How To Stop Overworking To Avoid Your Spouse
When deciding between working more in your business or going on a date with your spouse, it’s easy to choose work over your spouse. This can feel frustrating for both of you, because you both want to have a good relationship and spend time together (in theory), but instead you’re growing apart.
Why this is happening and how to fix it
When you’re really good at what you do for work, you’ll naturally want to spend more time working, because it feels good.
But when you’re with your spouse, you might feel like you’re not doing great in that area of your life…maybe you feel like you can’t make your spouse happy all the time, or maybe you feel like everything you do in your relationship is wrong, or they’re never happy with you. (Relationships are complex!)
If that’s what’s happening, you’ll naturally want to avoid spending more time with them, because it feels bad.
The problem is - if you regularly choose work over your spouse, the two of you will continue to feel frustrated with each other, which may lead to growing apart.
The longer this goes on, the harder it could become to make your relationship better. So, I don’t recommend avoidance.
Instead, I recommend you spend time with your spouse regularly, and when the two of you are hanging out - you focus on YOUR emotions, instead of THEIR emotions.
You stop trying to make them happy all the time. You stop thinking everything you do in your relationship is wrong. You stop trying to control their emotions.
It will feel weird at first, but when you allow them to take ownership of their own emotions, and you take ownership of yours, it will actually help the two of you connect again.
Why it's so hard to have healthy relationships
I really wish we were taught about healthy relationships back in grade school, because the first 35 years of my life would have been so much easier. But since they didn’t, I found myself in search of answers, in search of help, in search of someone who could help me make sense of my life.
Becoming a Certified Coach in 2019 was exactly what I needed, and it helped me clearly understand what I can and cannot control - and how to truly connect with other people.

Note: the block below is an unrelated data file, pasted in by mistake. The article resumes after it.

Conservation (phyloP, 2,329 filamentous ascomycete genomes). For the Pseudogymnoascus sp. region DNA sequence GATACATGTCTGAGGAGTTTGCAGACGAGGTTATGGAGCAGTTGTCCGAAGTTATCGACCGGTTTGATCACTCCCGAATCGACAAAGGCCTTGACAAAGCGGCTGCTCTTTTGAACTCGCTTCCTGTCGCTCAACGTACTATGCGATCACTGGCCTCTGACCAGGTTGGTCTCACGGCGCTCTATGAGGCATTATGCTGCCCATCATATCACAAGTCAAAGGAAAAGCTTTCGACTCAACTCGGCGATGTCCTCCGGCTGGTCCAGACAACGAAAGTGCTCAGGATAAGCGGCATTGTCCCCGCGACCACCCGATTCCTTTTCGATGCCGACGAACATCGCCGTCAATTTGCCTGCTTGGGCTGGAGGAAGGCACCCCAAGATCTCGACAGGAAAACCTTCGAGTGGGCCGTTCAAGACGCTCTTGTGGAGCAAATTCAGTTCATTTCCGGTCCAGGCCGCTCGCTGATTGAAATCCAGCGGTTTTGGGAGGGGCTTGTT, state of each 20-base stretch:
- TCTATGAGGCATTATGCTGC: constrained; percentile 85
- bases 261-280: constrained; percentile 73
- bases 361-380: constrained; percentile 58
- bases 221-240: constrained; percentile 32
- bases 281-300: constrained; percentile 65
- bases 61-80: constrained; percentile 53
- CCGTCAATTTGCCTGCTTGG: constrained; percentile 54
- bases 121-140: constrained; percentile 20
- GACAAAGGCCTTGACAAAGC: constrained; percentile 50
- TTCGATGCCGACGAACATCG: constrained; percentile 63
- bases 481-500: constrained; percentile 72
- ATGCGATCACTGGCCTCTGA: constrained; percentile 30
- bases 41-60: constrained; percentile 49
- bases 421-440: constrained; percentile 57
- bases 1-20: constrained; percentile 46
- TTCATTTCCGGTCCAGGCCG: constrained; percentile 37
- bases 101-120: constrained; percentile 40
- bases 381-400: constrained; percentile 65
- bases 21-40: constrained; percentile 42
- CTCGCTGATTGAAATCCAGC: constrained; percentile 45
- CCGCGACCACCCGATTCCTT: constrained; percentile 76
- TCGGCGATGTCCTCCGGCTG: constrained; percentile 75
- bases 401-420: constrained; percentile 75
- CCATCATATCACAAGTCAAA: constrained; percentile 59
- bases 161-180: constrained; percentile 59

I learned that I can control my own emotions, but I cannot control other people’s emotions. My thoughts and the way I perceive things are exactly how I control my own emotions, because my thoughts cause my emotions. Other people don't cause my emotions.
This is true for you too - You can control your own emotions, but you cannot control other people’s emotions. Your thoughts and the way you perceive things are exactly how you control your own emotions, because your thoughts cause your emotions. Other people don’t cause your emotions.
It’s such a simple, yet profound lesson. But it can be difficult to apply to real life.
So, let’s walk through a quick example together of how you can apply this to your life.
Example of how to implement this into your life
Let’s say you and your spouse schedule a date together. You plan to go to lunch on Saturday to a local restaurant.
Saturday comes. You both go to the restaurant and get seated at a nice, quiet booth by a window.
After you look at the menu and place your lunch order, your waitress or waiter brings your drinks to the table. You both take a sip, settle in, and begin to relax.
Your spouse starts to talk…
“I just want to be happy, but I’m so unhappy most of the time.”
“You never spend time with me. You’re always working.”
“I miss you. I always feel like I’m competing with your work.”
Instead of reacting or responding quickly, you remember these are THEIR thoughts, which are causing THEIR emotions. These are not YOUR thoughts or emotions.
You take a moment to really think about what they’re saying to you and what YOU think about all of it.
Of course it doesn’t feel good for you to hear their negative thoughts, especially when the negativity is about you, but you’re also not internalizing their thoughts anymore…you’re not taking their thoughts and emotions on as your own.
After you’ve thought about what YOU think about all this, you say outloud to your spouse…
“Thank you for sharing with me how you’re feeling. I’m glad you feel safe and comfortable to share that with me.”
“I’m sorry you feel unhappy. That’s not a good feeling.”
“I’m doing the best I can to balance work and our relationship. I’d love to spend more time with you. Let’s have a nice lunch together today and schedule our next date when we get home, so we’ve got it planned on the calendar.”
Then, you pause and ask yourself where you want to take the conversation next.
You can continue listening to them share, or you can shift the conversation to something more light and fun, or you can share how you feel with them. It’s totally up to you. But wherever the conversation goes, remember to stay focused on your thoughts and emotions, and stop trying to fix theirs.
When you do that, you will feel more open to listening to what they have to say. You won’t take it personally anymore. And you might even feel like sharing more about what you’re feeling.
Open communication like this can really bring two people closer together.
Get support when you need it
Healthy relationships are one of the main things that I help online service-based business owners (coaches, consultants, copywriters, graphic designers, and other experts) create by going from overworking to avoid their spouse to intentionally scheduling dates and feeling more connected than they have in years.
We also work on creating work-life balance in all the other areas of life and business.